What enforcement treaties/conventions is your jurisdiction a signatory to?
Inter-American Convention on Extraterritorial Validity of Foreign Judgments and Arbitral Awards.
Montevideo Treaty of International Procedural Law 1889.
Las Leñas Protocol.
Bilateral treaties with France, Italy, Brazil, China, Russia and Tunisia.
Enforcement of Foreign Judgments see Judgments (Reciprocal Enforcement) Act 1958, the Judgments Extension Order 1956 and the Judgment (Reciprocal Enforcement) Australia Order 1988 together with section 27 above.
Enforcement of foreign arbitral awards is straightforward, as Bermuda has the benefit and burden of the obligations in the New York Convention 1958.
Foreign awards are not automatically enforceable before local courts, and will only become enforceable after undergoing a procedure of confirmation (or homologation) of judgment.
British Virgin Islands (www.practicallaw.com/2-519-2427)
Under the Reciprocal Enforcement of Judgment Act 1922, money judgments from the High Court of England and Wales and the Court of Session in Scotland, as well as the following jurisdictions (among others) can be enforced:
Australian Capital Territory.
Federal Republic of Nigeria.
New South Wales.
Commonwealth of Australia.
Money judgments from other jurisdictions, including the US, are enforceable at common law.
All provinces except Québec have enacted reciprocal enforcement legislation in respect of UK judgments.
Judgments from other jurisdictions can be sued upon in local courts and are frequently enforced provided they satisfy the "real and substantial connection" test and other requirements.
Cayman Islands (www.practicallaw.com/1-502-0993)
Only The Foreign Judgments Reciprocal Enforcement (Australia and its External Territories) Order 1993, although judgments obtained in jurisdictions subject to the Foreign Judgments Reciprocal Enforcement Law (1996 Revision) (Enforcement Law) can be registered in the Cayman Islands within six years of being obtained.
Channel Islands: Guernsey (www.practicallaw.com/1-242-7967)
None. Enforcement of foreign judgments is permissible:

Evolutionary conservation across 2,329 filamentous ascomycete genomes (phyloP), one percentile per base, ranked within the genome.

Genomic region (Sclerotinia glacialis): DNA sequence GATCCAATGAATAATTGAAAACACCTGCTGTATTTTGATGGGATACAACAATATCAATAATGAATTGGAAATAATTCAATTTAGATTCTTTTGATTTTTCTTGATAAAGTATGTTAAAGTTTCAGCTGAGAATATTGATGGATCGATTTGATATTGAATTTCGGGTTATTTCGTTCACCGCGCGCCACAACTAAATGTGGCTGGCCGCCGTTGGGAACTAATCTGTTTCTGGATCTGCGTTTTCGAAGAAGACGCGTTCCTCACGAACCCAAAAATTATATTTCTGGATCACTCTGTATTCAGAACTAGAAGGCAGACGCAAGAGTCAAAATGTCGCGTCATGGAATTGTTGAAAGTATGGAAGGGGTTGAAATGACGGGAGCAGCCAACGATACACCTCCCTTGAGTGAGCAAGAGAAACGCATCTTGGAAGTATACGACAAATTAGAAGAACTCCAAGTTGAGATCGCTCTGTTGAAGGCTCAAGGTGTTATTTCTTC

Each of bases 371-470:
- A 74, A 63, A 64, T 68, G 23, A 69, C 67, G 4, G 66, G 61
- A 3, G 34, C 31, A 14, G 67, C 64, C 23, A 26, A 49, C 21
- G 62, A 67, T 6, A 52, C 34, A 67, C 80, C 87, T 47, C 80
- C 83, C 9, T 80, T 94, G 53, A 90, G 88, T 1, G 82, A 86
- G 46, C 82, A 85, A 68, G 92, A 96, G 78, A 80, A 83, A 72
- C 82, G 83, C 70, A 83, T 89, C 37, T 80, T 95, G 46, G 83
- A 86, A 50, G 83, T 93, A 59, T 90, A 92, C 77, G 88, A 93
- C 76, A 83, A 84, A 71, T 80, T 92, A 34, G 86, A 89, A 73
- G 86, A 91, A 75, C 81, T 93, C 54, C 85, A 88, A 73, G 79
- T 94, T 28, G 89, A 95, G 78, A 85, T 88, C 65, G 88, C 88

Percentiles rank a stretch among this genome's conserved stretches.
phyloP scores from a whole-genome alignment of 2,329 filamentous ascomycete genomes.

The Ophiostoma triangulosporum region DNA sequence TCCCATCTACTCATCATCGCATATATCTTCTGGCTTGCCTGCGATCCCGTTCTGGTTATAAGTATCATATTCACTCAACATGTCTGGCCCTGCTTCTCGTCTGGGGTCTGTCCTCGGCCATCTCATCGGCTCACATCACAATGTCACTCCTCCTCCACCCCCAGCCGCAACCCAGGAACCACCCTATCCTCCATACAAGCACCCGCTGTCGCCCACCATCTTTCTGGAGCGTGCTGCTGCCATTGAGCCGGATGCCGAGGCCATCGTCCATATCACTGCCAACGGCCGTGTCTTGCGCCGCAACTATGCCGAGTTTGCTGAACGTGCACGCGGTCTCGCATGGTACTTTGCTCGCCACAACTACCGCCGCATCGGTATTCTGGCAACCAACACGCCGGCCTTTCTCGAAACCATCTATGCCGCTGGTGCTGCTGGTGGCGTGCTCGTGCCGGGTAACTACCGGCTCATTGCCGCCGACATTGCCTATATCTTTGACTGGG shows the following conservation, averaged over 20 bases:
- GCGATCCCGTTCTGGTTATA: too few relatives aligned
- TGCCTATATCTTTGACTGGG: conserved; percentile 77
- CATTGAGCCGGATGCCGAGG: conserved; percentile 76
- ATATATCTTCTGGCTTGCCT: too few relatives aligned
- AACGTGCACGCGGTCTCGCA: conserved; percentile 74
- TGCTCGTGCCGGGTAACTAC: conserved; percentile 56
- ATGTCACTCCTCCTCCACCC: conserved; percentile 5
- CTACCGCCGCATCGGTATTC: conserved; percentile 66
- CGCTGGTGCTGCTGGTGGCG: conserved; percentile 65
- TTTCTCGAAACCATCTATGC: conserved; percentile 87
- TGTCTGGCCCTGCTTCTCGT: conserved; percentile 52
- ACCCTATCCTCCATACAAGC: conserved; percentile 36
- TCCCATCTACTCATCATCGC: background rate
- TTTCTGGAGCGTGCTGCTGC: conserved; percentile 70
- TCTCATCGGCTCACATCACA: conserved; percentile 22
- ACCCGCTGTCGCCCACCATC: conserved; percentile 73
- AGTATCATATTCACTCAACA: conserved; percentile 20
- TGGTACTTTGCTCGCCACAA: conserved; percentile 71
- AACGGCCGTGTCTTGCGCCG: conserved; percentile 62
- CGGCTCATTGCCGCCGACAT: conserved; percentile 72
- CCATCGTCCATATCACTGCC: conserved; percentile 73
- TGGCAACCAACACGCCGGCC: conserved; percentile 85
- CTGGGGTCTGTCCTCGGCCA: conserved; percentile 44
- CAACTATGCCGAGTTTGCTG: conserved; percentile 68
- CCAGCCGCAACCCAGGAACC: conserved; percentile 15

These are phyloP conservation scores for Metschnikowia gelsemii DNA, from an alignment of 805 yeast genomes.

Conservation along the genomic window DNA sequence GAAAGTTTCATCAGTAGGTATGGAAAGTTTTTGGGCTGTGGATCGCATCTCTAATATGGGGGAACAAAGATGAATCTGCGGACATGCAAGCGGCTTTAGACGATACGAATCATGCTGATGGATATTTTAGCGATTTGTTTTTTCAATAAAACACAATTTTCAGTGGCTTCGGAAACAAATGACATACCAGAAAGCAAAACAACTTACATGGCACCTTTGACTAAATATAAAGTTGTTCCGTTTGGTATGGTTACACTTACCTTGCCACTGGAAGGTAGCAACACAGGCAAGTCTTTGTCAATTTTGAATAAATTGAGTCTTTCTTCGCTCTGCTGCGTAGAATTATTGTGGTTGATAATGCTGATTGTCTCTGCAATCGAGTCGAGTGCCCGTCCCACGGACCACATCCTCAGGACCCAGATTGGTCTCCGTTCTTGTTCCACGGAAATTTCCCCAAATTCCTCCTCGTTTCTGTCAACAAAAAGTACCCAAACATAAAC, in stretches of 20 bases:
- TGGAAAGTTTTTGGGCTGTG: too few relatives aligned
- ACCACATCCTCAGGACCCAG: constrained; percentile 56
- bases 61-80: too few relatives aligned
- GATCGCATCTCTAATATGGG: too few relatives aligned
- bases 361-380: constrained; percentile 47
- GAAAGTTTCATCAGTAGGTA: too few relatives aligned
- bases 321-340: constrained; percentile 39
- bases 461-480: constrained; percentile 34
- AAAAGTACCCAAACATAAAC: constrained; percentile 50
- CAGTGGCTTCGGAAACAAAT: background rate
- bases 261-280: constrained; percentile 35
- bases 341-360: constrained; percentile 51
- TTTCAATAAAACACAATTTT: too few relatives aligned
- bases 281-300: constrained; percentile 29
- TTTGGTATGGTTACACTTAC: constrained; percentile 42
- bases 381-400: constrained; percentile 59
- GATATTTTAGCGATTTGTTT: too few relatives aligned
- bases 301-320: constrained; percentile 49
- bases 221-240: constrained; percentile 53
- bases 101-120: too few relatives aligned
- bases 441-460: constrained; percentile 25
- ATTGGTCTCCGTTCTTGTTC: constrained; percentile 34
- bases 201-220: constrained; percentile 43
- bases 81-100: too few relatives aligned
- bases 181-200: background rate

On the grounds of reciprocity (covers UK judgments), according to:
the Judgments (Reciprocal Enforcement) (Guernsey) Law 1957;
the Judgments (Reciprocal Enforcement) (Guernsey) Ordinance 1973;
the Judgments (Reciprocal Enforcement) (Guernsey) Rules 1972.
In common law (covers US judgments).
Channel Islands: Jersey (www.practicallaw.com/8-385-7887)
None. Enforcement of foreign judgments is permissible under the Judgments (Reciprocal Enforcement) (Jersey) Law 1960 (including England and Wales) and by common/customary law (including US).
Arrangement on Reciprocal Enforcement of Judgments in Civil and Commercial Matters with Hong Kong (REJA).
Bilateral enforcement treaties with certain communist or former communist countries such as Bulgaria and Vietnam.
Cyprus is a member of the EU and all EU enforcement procedures are available.
The registration of judgments obtained in the UK is governed by the Foreign Judgments (Reciprocal Enforcement) Law 1935 and the rules made under the Law by an Order in Council.
Cyprus is also bound by bilateral treaties relating to the recognition and enforcement of foreign judgments with Bulgaria, China, Germany, Greece, Hungary, Poland, Russia, Serbia and Syria, and it is a signatory to various multilateral conventions relating to the recognition and enforcement of foreign judgments.
UN Convention on the Recognition and Enforcement of Foreign Arbitral Awards 1958 (New York Convention).
Convention of the Arab League on the Enforcement of Judgments and Arbitral Awards 1952.
Bilateral treaty with France.
Hong Kong (www.practicallaw.com/0-520-6543)
Under the Foreign Judgments (Reciprocal Enforcement) Ordinance: Australia, Belgium, Bermuda, Brunei, France, Germany, India, Israel, Italy, Malaysia, The Netherlands, New Zealand and Singapore.
Under common law: the UK and the US.
Under the Mainland Judgments (Reciprocal Enforcement) Ordinance: mainland China.